article posted 22 March 2016
Joachim Deubener is Professor of Glass Science and Engineering at Clausthal University of Technology and Chair of TC 07 (Crystallization and glass-ceramics)
Glass stability vs. glass forming ability – A crystal nucleation study
Joachim Deubener* & Susanne Krüger
Institute of Non-Metallic Materials, Clausthal University of Technology, Germany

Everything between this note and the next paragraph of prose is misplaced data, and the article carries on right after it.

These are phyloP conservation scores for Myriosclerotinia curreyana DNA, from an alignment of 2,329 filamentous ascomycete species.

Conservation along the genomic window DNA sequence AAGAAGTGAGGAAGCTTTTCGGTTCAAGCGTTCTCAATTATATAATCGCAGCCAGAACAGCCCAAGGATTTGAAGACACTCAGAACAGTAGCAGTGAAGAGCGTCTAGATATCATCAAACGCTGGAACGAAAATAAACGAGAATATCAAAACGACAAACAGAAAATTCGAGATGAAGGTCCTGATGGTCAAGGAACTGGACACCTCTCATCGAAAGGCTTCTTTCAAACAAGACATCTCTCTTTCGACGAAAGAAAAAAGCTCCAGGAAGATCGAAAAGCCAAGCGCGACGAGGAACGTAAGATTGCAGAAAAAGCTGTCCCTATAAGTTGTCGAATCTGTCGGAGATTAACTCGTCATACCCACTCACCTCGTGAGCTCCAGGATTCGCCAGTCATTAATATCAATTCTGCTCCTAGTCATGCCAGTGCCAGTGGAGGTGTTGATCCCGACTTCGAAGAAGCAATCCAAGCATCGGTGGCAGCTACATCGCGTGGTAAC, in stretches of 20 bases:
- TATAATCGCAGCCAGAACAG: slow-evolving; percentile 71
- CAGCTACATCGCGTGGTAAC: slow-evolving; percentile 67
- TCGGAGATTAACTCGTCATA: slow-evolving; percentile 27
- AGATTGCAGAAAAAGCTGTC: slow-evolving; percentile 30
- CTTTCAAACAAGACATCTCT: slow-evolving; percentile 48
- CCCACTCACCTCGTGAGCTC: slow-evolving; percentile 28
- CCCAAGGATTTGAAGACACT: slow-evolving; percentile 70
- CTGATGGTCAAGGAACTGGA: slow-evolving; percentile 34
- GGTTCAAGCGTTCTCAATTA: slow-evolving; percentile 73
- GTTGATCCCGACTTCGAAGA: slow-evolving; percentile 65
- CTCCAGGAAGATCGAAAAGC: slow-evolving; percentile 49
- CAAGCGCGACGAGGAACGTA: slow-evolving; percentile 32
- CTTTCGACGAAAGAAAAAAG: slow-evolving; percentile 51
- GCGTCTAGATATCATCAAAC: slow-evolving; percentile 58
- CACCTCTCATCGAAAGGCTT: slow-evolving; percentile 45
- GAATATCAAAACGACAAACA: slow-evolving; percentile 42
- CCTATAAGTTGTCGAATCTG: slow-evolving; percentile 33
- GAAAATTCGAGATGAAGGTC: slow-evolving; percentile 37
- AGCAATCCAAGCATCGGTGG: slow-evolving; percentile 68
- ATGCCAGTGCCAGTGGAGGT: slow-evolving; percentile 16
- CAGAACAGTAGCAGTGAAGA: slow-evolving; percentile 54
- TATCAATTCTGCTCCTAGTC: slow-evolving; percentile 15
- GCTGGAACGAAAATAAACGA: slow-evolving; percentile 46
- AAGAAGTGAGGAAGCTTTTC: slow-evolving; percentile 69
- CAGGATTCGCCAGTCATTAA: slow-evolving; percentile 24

The persistence of undercooled melts and their stability against crystallization during forming and cooling processes are the foundation of glass industry. With respect to the underlying kinetics of the liquid-crystal transformation it is frequently distinguished between the terms: "Glass stability" (GS) and "glass forming ability" (GFA). The former qualifies difficulties in crystallization if heated from below glass transition temperature while the latter describes the same behaviour if cooled from above liquidus temperature. This concept is tested for a model glass (lithium disilicate) including isochronal experiments using a constant heating/cooling rate and isothermal experiments where dwelling followed rapid annealing or fast quenching. It is shown that different crystallization mechanisms are present in lithium disilicate glasses, i.e. homogeneous and heterogeneous nucleation. GFA is dominated by heterogeneous nucleation, while GS is dominated by homogeneous nucleation. The results can help to explain why previous attempts to calculate critical cooling rates from homogeneous nucleation failed by orders of magnitude. In order to improve predictions of GFA from theory data on heterogeneous nucleation at surfaces of these glasses or in contact with other materials have to be included in the calculation, which are not readily available for most glass forming melts.